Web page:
Anyway the whole thing has reached farcical proportions now. Time for the Tories to move into opposition. Speaking of which, what happens if all the Tory ministers were to resign? I'm guessing that would essentially be the same as a VONC.

Herkie
Herkie

No ruling that Johnson lied to the queen.

They could not have ruled that even had they wanted to, their ruling already is a major insult to her majesty, but to have ruled that the PM lied to QE2 and she was gulled into going along with him would have had the effect of calling her senile, past it, no longer able to perform her most basic functions.

The ruling has had only one effect, to prove that the UK high court is a political organization that is anything but unbiased.

And what lie exactly would they have considered the PM to have said if we are to believe that one was told? Since the subject of BJ lying to the queen has come up those that say he did must have some idea what the lie was that they are saying he used to get her majesty to fall for an illegal prorogue of parliament?

And the left says that this abuse of power was shutting down democracy at a critical constitutional inflection point in UK history, which the Lady Hale agreed with and her court, but I ask what was so critical about a few more weeks of undignified, unproductive bickering and lying going to accomplish. I agree with the long prorogue since extra weeks of moaning and blocking deals and sabotaging the process is doing more harm than good for the UK.

Ending the prorogue may have the effect on Johnson to get a deal, but it takes the pressure off of the EU to make one. So, any possible deal he could work at this point thanks to the left in parliament and Lady Hale is going to in fact be worse than what May offered.

Maybe given the split in the nation over Brexit which is not a split so much in England as it is in the provinces, the UK should once and for all end the union, then England would be free to go it's own way without any of the BS.

dansilverman
dansilverman

Just as I suspected. The supreme court's decision is irrelevant. I think BoJo should ignore the ruling and keep parliament prorogued. If he has to open it, prorogue again. Whatever.

BaronAsh
BaronAsh

Re illegal:

"What is UNLAWFUL?

That which is contrary to law. “Unlawful” and “illegal” are frequently used as synonymous terms, but, in the proper sense of the word, “unlawful,” as applied to promises, agreements, considerations, and the like, denotes that they are ineffectual in law because they involve acts which, although not illegal, i. e., positively forbidden, are disapproved of by the law, and are therefore not recognized as the ground of legal rights, either because they are immoral or because they are against public policy. "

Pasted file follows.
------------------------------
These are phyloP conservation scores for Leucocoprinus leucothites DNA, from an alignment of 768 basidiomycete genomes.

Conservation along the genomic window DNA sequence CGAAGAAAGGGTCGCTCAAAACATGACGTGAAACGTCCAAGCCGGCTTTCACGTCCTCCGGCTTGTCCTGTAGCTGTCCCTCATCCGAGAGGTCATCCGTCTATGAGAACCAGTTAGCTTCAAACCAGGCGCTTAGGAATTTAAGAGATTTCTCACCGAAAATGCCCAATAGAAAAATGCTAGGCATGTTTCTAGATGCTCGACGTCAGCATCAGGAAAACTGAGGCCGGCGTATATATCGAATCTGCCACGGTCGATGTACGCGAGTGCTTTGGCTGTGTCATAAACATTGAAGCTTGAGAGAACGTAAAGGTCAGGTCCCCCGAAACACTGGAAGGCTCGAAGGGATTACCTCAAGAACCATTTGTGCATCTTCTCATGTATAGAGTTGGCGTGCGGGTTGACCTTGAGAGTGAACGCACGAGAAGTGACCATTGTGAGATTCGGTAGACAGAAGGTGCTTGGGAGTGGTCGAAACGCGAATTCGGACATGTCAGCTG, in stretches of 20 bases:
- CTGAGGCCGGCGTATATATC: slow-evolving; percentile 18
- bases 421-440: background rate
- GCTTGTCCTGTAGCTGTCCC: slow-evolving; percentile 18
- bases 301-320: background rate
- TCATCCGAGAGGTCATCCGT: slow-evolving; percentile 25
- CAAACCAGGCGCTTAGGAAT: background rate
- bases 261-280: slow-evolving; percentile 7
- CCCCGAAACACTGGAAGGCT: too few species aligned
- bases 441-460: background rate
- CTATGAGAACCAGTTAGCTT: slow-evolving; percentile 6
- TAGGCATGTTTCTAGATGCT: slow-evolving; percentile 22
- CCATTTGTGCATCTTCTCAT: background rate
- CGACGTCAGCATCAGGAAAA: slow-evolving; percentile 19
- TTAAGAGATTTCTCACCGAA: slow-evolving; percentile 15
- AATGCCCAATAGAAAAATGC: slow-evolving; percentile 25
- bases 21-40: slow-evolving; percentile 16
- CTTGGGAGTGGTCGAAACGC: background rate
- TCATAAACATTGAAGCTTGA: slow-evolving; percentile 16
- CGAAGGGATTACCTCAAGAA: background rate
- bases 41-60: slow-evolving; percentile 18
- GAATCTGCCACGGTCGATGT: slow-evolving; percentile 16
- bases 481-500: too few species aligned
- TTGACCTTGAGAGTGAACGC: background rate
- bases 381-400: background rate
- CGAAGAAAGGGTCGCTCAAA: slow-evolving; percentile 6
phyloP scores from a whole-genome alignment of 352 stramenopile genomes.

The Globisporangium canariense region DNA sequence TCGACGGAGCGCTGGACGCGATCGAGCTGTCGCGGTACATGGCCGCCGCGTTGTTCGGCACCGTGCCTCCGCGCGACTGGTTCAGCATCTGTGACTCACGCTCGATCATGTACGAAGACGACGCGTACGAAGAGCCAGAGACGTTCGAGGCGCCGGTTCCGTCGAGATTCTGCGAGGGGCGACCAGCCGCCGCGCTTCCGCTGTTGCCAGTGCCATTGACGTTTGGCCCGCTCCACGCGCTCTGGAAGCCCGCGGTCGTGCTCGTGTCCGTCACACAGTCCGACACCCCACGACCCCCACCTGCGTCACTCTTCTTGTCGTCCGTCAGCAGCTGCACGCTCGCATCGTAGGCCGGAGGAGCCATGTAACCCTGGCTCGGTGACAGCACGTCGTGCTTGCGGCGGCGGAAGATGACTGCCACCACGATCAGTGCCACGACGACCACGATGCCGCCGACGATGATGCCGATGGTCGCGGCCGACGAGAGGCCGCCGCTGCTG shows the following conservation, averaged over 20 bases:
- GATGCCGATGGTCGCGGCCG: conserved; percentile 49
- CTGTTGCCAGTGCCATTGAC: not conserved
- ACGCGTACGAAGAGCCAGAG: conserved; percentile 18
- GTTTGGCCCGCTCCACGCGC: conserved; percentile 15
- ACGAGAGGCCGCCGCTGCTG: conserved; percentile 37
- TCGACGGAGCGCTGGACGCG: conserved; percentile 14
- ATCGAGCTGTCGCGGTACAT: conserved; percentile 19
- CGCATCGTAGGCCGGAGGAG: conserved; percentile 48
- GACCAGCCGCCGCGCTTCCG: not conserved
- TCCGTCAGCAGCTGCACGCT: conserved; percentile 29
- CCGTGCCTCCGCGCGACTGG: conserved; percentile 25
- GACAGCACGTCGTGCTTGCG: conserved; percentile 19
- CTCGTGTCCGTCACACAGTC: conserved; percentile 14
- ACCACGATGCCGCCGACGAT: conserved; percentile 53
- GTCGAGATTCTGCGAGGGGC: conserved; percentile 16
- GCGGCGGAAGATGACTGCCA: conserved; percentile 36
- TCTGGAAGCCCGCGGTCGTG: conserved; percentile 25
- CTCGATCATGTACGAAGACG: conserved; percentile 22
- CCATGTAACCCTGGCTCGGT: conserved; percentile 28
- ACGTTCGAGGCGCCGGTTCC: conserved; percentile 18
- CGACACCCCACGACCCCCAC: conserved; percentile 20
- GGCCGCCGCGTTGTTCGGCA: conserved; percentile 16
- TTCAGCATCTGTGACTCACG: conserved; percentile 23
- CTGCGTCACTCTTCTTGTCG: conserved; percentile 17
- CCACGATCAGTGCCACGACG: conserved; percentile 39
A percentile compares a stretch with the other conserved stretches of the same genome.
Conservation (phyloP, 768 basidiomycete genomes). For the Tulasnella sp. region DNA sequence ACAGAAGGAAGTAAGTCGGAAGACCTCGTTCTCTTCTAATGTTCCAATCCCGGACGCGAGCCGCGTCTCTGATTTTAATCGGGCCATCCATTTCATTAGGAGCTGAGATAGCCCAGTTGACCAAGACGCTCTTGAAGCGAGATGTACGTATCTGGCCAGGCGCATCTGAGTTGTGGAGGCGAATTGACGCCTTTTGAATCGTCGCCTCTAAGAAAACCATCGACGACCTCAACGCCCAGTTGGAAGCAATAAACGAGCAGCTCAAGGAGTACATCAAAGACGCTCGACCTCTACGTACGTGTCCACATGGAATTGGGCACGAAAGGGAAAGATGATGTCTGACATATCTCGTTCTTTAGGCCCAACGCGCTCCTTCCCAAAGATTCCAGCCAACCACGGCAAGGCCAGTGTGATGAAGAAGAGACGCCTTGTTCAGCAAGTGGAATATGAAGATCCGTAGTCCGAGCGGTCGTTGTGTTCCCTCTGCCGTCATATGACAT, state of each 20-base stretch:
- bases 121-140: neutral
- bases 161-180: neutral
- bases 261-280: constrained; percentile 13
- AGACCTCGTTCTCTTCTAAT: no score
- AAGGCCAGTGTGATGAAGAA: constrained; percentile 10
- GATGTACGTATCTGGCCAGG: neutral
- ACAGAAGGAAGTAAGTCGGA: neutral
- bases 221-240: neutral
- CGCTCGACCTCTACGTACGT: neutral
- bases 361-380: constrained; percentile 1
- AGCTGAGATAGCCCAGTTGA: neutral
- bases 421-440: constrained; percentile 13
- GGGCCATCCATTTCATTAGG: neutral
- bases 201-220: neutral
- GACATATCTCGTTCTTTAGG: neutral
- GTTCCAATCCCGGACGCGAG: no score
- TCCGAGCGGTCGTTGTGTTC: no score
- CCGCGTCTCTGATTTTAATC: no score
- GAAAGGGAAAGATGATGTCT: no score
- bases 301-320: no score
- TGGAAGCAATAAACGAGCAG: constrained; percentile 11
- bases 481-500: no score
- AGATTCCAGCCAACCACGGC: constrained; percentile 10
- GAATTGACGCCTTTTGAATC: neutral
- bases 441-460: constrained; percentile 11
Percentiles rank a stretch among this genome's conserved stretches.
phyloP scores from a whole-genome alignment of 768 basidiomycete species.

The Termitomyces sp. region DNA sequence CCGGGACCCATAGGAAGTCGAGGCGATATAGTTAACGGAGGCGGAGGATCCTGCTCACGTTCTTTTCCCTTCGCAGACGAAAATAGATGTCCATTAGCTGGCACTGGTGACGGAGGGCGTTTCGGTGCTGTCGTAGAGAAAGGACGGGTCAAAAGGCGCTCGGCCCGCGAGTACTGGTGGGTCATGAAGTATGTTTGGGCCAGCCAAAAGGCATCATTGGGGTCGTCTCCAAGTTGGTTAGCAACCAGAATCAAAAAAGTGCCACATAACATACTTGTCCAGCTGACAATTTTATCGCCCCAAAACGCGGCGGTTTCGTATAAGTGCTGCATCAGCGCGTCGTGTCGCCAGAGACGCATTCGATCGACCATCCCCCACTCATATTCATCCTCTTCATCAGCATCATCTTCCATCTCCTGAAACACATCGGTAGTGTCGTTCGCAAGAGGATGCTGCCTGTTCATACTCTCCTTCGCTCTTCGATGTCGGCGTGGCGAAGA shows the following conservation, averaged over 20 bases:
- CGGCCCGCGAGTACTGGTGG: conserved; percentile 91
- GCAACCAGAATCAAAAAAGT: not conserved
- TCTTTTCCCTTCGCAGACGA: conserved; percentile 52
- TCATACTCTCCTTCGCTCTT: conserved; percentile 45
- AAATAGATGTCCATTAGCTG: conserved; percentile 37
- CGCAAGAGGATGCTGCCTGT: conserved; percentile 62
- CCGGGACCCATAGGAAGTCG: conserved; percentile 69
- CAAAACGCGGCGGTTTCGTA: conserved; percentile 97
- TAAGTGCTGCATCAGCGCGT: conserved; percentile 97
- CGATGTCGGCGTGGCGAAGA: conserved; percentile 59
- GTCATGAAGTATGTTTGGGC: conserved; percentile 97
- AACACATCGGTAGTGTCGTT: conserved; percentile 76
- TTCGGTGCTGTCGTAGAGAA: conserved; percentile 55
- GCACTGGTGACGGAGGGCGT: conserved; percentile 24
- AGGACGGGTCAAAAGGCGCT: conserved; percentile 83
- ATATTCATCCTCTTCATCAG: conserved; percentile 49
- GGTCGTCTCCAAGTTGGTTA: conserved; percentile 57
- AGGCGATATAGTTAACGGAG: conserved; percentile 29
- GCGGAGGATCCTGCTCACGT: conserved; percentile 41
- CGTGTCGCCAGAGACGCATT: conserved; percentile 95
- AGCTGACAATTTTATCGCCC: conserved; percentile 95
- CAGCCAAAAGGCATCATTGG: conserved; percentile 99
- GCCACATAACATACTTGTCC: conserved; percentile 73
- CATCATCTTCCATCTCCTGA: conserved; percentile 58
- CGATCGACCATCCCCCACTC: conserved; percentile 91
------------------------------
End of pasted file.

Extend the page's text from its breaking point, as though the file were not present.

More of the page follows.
One aspect of this I find stunning is how the Supreme Court has abrogated the Power to redefine reality according to its ideas. Although prorogation clearly happened in that the commands of the Monarch were enacted by established ceremony in both Houses, this Court has placed itself above both the Monarch's authority and Actions, and also above what actually happened.

This is proof positive, to my eyes, that their Judgment, Order and indeed Authority, albeit for now being respected, is clearly UNLAWFUL.

The next Parliament should annul their existence and all of their prior Judgments, just as this Court has annulled the recent prorogation.

A truly stunning event.....

Snarla Hazard
Snarla Hazard

Ah Mish, I think the world of you and have been following you since 2005, but why... OH WHY... do you continue to defend this lumbering oaf a man? I know you must have your reasons. But jeez. This dude's a dumb-ass, he may be cunning but that's it. So what? Animals are cunning, but still have no sense and he is standing in the rain like a dumb, wet animal.

Rockiniowa
Rockiniowa